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Liability insurance for a physician assistant
Q: Our primary care practice recently hired a physician assistant. Does this change our liability exposure? Should we increase our malpractice coverage?
A: The scope of a PA's practiceand therefore your potential liabilityis dictated by state law, and rules vary considerably about diagnosing, prescribing, and the amount of supervision needed. If the PA is your employee, you're responsible for his acts within the regular scope of his job under the legal doctrine of respondeat superior. If the PA is an independent contractor, you could also be held vicariously liable under the "borrowed servant" doctrine.
In almost every malpractice suit involving a PA, his employer will also be named as a defendant, whether the employer is a physician, hospital, clinic, or health plan. Plaintiffs typically allege that the employer is liable for providing inadequate supervision. So you should be integrally involved in all aspects of treatment. Although you may delegate certain duties to the PA, you haven't delegated the liability.
That said, properly supervised PAs should lower a physician's liability risk. PAs can increase patient satisfaction and compliance because they're trained in taking histories and establishing rapport. There's less chance for things to fall through the cracks, and satisfied patients are less likely to sue.
Physicians must notify their malpractice carrier when they hire a certified health professional. The additional premium is usually a few hundred dollars. The existing policy limits stay in place, even with the extra premium.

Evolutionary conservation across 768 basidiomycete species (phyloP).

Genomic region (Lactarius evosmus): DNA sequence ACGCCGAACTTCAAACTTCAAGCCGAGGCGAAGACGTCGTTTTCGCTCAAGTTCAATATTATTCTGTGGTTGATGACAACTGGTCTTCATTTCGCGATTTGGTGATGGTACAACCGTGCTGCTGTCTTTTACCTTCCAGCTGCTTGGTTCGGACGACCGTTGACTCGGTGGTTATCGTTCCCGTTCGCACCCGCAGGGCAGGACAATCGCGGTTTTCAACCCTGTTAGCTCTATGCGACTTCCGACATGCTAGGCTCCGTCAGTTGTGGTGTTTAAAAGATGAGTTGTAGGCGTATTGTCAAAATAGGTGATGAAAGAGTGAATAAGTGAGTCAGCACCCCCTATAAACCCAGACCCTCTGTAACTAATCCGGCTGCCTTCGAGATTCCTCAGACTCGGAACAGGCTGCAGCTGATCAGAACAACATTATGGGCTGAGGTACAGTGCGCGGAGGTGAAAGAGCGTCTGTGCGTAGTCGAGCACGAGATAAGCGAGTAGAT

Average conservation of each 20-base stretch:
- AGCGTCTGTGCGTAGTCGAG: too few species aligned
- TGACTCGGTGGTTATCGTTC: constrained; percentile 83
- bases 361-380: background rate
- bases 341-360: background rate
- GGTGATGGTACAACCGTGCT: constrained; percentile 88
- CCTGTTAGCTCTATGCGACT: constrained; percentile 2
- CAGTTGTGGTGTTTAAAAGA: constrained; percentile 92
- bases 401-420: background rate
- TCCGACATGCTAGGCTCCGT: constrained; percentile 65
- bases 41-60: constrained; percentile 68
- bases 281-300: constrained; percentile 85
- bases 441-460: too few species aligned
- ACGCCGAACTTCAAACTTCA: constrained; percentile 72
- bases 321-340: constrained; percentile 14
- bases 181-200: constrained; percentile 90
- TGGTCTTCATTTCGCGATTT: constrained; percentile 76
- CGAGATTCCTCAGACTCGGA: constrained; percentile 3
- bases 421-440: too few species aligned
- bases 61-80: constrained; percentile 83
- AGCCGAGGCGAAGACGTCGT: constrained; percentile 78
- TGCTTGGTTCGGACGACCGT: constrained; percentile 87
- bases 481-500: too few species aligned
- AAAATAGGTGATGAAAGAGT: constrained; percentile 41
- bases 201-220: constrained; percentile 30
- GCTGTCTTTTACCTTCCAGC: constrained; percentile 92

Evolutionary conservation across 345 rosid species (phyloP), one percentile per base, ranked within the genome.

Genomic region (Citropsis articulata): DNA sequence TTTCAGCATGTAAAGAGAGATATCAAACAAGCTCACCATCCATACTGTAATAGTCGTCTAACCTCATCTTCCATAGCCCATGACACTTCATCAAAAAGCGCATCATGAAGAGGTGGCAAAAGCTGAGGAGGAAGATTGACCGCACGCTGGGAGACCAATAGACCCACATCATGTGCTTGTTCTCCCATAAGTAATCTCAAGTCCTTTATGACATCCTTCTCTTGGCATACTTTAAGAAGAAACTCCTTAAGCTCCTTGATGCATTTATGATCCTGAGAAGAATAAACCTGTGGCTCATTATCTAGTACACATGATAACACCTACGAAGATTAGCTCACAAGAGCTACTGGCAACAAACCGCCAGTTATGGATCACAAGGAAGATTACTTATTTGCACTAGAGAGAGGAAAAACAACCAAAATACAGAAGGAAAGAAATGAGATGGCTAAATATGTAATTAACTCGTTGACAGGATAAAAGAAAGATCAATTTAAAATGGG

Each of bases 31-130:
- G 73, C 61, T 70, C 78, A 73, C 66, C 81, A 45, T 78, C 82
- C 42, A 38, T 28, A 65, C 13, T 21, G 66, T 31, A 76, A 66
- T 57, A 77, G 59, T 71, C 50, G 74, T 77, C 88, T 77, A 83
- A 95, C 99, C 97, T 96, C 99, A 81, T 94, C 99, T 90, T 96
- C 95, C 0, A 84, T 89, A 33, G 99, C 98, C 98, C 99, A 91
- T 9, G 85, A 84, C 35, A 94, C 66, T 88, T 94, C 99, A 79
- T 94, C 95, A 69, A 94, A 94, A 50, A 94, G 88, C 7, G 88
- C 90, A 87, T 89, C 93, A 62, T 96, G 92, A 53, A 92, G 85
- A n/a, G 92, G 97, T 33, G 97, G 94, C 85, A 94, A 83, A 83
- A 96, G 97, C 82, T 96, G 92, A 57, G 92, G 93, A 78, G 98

If your practice is a professional corporation with more than one physician, most carriers require a separate policy limit for the corporation and for each physician. If you have several PAs, you can always raise your limit for the corporation to take on the additional exposure.
Standard practice is for the PA to have an individual policy as well. In fact, the American Academy of Physician Assistants tells its members, "Don't settle for being insured under your employer's policy. Insist on your own personal policy."
Such a policy entitles PAs to their own defense attorney and protects them if they change jobs or if the employing physician closes his practice before a malpractice claim is filed. It also reimburses these clinicians for time away from work to give depositions, pays for legal fees to defend a professional license before a state agency, and offers access to the insurer's risk-management consultants. A separate insurance policy would also cover the PA for any damages he must pay, whether to a patient or to compensate an employer who has paid for him.
A PA working in a primary care practice generally can buy a $100,000/$300,000 policy for less than $600 a year. Rates and coverage limits are greater for PAs working in higher-risk areas, such as obstetrics, surgery, and cardiac catheterization labs.
Who should pay for the policy? Many physicians offer to purchase the PA's policy as a recruiting incentive or fringe benefit, although it certainly isn't required. No matter who pays for the policy, it belongs to the PA, and the physician's liability remains the same.
Lee Johnson. Malpractice Consult. Medical Economics 2001;15:116.